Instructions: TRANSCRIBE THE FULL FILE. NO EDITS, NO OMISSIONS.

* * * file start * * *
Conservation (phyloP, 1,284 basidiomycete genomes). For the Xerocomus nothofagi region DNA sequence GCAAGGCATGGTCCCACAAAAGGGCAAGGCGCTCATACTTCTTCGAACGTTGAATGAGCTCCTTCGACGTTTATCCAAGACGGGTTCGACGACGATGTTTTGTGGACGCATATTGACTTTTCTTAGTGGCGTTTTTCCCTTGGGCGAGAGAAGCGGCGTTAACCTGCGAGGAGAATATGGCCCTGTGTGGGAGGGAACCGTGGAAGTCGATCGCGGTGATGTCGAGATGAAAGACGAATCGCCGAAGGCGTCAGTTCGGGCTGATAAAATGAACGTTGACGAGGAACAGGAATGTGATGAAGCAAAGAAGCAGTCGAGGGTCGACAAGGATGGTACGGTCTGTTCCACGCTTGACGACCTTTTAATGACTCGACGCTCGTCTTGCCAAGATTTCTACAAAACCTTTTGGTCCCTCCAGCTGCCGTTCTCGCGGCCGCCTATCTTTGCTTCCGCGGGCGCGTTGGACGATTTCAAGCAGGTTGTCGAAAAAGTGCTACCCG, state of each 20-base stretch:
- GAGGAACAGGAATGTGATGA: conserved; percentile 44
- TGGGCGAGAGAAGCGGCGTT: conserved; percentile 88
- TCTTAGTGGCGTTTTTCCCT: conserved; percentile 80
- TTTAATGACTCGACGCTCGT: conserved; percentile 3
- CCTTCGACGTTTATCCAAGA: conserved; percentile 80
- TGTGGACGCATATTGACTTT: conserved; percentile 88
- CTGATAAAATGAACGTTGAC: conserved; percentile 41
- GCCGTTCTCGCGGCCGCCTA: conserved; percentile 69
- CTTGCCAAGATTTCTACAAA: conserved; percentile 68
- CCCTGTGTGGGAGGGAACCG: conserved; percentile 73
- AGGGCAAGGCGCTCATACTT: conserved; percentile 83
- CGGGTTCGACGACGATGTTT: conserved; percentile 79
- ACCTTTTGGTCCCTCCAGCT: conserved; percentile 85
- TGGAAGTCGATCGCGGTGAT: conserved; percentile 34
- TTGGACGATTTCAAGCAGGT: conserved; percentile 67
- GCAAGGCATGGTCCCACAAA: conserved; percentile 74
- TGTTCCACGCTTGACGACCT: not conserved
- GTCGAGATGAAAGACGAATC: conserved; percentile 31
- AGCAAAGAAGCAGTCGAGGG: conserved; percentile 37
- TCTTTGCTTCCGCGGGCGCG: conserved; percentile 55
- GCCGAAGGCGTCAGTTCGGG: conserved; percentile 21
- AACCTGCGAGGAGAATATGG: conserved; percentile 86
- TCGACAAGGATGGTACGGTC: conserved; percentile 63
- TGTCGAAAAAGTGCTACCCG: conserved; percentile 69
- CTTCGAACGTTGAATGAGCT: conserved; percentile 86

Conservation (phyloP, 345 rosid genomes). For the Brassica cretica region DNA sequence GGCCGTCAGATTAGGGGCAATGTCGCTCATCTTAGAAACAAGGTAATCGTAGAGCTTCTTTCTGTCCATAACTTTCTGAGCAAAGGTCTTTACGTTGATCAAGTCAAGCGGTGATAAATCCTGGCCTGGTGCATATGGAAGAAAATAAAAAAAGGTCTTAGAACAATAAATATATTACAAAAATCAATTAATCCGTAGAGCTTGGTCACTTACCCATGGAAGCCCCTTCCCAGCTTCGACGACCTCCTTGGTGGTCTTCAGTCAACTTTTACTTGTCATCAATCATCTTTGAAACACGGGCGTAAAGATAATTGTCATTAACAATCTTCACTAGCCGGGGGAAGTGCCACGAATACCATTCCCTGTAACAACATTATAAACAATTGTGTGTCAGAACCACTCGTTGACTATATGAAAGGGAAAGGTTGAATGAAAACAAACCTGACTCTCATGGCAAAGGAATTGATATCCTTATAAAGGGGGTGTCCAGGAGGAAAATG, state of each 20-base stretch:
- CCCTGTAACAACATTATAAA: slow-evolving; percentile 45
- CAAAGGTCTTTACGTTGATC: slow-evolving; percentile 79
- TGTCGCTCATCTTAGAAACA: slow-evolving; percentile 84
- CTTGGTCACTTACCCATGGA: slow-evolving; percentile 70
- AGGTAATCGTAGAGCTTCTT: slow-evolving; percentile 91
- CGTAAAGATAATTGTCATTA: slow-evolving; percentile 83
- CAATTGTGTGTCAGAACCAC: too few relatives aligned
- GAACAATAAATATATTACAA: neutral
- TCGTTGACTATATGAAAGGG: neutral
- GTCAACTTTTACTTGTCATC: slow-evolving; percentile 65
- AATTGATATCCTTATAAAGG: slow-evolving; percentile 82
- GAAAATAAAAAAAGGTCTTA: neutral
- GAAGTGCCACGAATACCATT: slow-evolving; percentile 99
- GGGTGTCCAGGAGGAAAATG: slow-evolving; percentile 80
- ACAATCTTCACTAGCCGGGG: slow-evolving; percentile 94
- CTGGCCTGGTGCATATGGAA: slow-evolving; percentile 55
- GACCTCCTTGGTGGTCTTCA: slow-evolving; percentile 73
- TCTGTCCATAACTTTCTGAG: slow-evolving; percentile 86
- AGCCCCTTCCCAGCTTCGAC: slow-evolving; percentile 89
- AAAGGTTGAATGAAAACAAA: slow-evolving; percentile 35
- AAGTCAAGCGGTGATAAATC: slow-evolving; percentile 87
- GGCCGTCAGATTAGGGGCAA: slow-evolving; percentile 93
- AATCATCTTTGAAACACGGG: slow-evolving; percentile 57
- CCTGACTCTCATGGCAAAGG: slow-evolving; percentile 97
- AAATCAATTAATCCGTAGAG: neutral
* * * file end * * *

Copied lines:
Conservation (phyloP, 1,284 basidiomycete genomes). For the Xerocomus nothofagi region DNA sequence GCAAGGCATGGTCCCACAAAAGGGCAAGGCGCTCATACTTCTTCGAACGTTGAATGAGCTCCTTCGACGTTTATCCAAGACGGGTTCGACGACGATGTTTTGTGGACGCATATTGACTTTTCTTAGTGGCGTTTTTCCCTTGGGCGAGAGAAGCGGCGTTAACCTGCGAGGAGAATATGGCCCTGTGTGGGAGGGAACCGTGGAAGTCGATCGCGGTGATGTCGAGATGAAAGACGAATCGCCGAAGGCGTCAGTTCGGGCTGATAAAATGAACGTTGACGAGGAACAGGAATGTGATGAAGCAAAGAAGCAGTCGAGGGTCGACAAGGATGGTACGGTCTGTTCCACGCTTGACGACCTTTTAATGACTCGACGCTCGTCTTGCCAAGATTTCTACAAAACCTTTTGGTCCCTCCAGCTGCCGTTCTCGCGGCCGCCTATCTTTGCTTCCGCGGGCGCGTTGGACGATTTCAAGCAGGTTGTCGAAAAAGTGCTACCCG, state of each 20-base stretch:
- GAGGAACAGGAATGTGATGA: conserved; percentile 44
- TGGGCGAGAGAAGCGGCGTT: conserved; percentile 88
- TCTTAGTGGCGTTTTTCCCT: conserved; percentile 80
- TTTAATGACTCGACGCTCGT: conserved; percentile 3
- CCTTCGACGTTTATCCAAGA: conserved; percentile 80
- TGTGGACGCATATTGACTTT: conserved; percentile 88
- CTGATAAAATGAACGTTGAC: conserved; percentile 41
- GCCGTTCTCGCGGCCGCCTA: conserved; percentile 69
- CTTGCCAAGATTTCTACAAA: conserved; percentile 68
- CCCTGTGTGGGAGGGAACCG: conserved; percentile 73
- AGGGCAAGGCGCTCATACTT: conserved; percentile 83
- CGGGTTCGACGACGATGTTT: conserved; percentile 79
- ACCTTTTGGTCCCTCCAGCT: conserved; percentile 85
- TGGAAGTCGATCGCGGTGAT: conserved; percentile 34
- TTGGACGATTTCAAGCAGGT: conserved; percentile 67
- GCAAGGCATGGTCCCACAAA: conserved; percentile 74
- TGTTCCACGCTTGACGACCT: not conserved
- GTCGAGATGAAAGACGAATC: conserved; percentile 31
- AGCAAAGAAGCAGTCGAGGG: conserved; percentile 37
- TCTTTGCTTCCGCGGGCGCG: conserved; percentile 55
- GCCGAAGGCGTCAGTTCGGG: conserved; percentile 21
- AACCTGCGAGGAGAATATGG: conserved; percentile 86
- TCGACAAGGATGGTACGGTC: conserved; percentile 63
- TGTCGAAAAAGTGCTACCCG: conserved; percentile 69
- CTTCGAACGTTGAATGAGCT: conserved; percentile 86

Conservation (phyloP, 345 rosid genomes). For the Brassica cretica region DNA sequence GGCCGTCAGATTAGGGGCAATGTCGCTCATCTTAGAAACAAGGTAATCGTAGAGCTTCTTTCTGTCCATAACTTTCTGAGCAAAGGTCTTTACGTTGATCAAGTCAAGCGGTGATAAATCCTGGCCTGGTGCATATGGAAGAAAATAAAAAAAGGTCTTAGAACAATAAATATATTACAAAAATCAATTAATCCGTAGAGCTTGGTCACTTACCCATGGAAGCCCCTTCCCAGCTTCGACGACCTCCTTGGTGGTCTTCAGTCAACTTTTACTTGTCATCAATCATCTTTGAAACACGGGCGTAAAGATAATTGTCATTAACAATCTTCACTAGCCGGGGGAAGTGCCACGAATACCATTCCCTGTAACAACATTATAAACAATTGTGTGTCAGAACCACTCGTTGACTATATGAAAGGGAAAGGTTGAATGAAAACAAACCTGACTCTCATGGCAAAGGAATTGATATCCTTATAAAGGGGGTGTCCAGGAGGAAAATG, state of each 20-base stretch:
- CCCTGTAACAACATTATAAA: slow-evolving; percentile 45
- CAAAGGTCTTTACGTTGATC: slow-evolving; percentile 79
- TGTCGCTCATCTTAGAAACA: slow-evolving; percentile 84
- CTTGGTCACTTACCCATGGA: slow-evolving; percentile 70
- AGGTAATCGTAGAGCTTCTT: slow-evolving; percentile 91
- CGTAAAGATAATTGTCATTA: slow-evolving; percentile 83
- CAATTGTGTGTCAGAACCAC: too few relatives aligned
- GAACAATAAATATATTACAA: neutral
- TCGTTGACTATATGAAAGGG: neutral
- GTCAACTTTTACTTGTCATC: slow-evolving; percentile 65
- AATTGATATCCTTATAAAGG: slow-evolving; percentile 82
- GAAAATAAAAAAAGGTCTTA: neutral
- GAAGTGCCACGAATACCATT: slow-evolving; percentile 99
- GGGTGTCCAGGAGGAAAATG: slow-evolving; percentile 80
- ACAATCTTCACTAGCCGGGG: slow-evolving; percentile 94
- CTGGCCTGGTGCATATGGAA: slow-evolving; percentile 55
- GACCTCCTTGGTGGTCTTCA: slow-evolving; percentile 73
- TCTGTCCATAACTTTCTGAG: slow-evolving; percentile 86
- AGCCCCTTCCCAGCTTCGAC: slow-evolving; percentile 89
- AAAGGTTGAATGAAAACAAA: slow-evolving; percentile 35
- AAGTCAAGCGGTGATAAATC: slow-evolving; percentile 87
- GGCCGTCAGATTAGGGGCAA: slow-evolving; percentile 93
- AATCATCTTTGAAACACGGG: slow-evolving; percentile 57
- CCTGACTCTCATGGCAAAGG: slow-evolving; percentile 97
- AAATCAATTAATCCGTAGAG: neutral